The UK has backed away from a plan to force messaging apps to scan their users' messages for iffy content, the Guardian reports.
Section 122 of the country's new Online Safety Bill would have allowed the country's digital regulator, Ofcom, to order apps to scan communications to see if they contained iffy content.
WhatsApp and Signal had threatened to pull out of the country if the law was passed, saying it would set a dangerous precedent and suggested "other jurisdictions will just copy paste."
On Tuesday, the UK's arts and heritage minister postponed the law until "technically feasible" messaging apps could scan content.
Experts say it could take years, if ever, for messages to be scanned without breaking encryption.
Child safety advocates say governments must be able to unlock end-to-end encrypted messages, while tech companies and privacy activists say a smokescreen for mass government surveillance.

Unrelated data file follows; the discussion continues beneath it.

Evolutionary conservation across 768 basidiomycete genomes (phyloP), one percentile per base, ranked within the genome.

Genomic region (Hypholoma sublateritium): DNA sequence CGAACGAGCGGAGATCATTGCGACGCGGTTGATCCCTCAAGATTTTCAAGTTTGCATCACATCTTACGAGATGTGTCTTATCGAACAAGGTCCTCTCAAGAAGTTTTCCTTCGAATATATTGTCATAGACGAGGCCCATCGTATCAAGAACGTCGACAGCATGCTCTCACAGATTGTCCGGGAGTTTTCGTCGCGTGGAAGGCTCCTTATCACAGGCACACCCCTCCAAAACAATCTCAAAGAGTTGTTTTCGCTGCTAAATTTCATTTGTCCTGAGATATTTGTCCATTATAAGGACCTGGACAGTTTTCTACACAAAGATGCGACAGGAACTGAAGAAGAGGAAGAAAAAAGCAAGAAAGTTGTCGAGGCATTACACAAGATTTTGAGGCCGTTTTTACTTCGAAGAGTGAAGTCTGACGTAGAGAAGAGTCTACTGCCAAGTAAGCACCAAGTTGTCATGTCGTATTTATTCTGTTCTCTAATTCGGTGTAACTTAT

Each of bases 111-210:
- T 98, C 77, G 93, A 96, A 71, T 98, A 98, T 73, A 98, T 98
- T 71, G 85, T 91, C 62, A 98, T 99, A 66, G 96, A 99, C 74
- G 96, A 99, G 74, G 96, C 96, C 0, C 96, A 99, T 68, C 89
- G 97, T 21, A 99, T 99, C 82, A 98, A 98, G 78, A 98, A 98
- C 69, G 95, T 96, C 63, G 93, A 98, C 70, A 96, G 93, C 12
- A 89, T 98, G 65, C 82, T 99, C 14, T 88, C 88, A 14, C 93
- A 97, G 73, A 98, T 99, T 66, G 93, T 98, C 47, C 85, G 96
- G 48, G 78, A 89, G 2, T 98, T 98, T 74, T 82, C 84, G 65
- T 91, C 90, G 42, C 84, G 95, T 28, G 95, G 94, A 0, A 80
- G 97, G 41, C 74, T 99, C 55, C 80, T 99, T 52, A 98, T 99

In the US, the Senate's proposed EARN IT Act would force social media platforms to break encryption, while the European Union's Child Sexual Abuse Regulation would require the same.
Consumers expect end-to-end encryption, with the assurance that no third-party listens in, the Consumerist reports.
As of 2022, two billion people depend on encryption every day.
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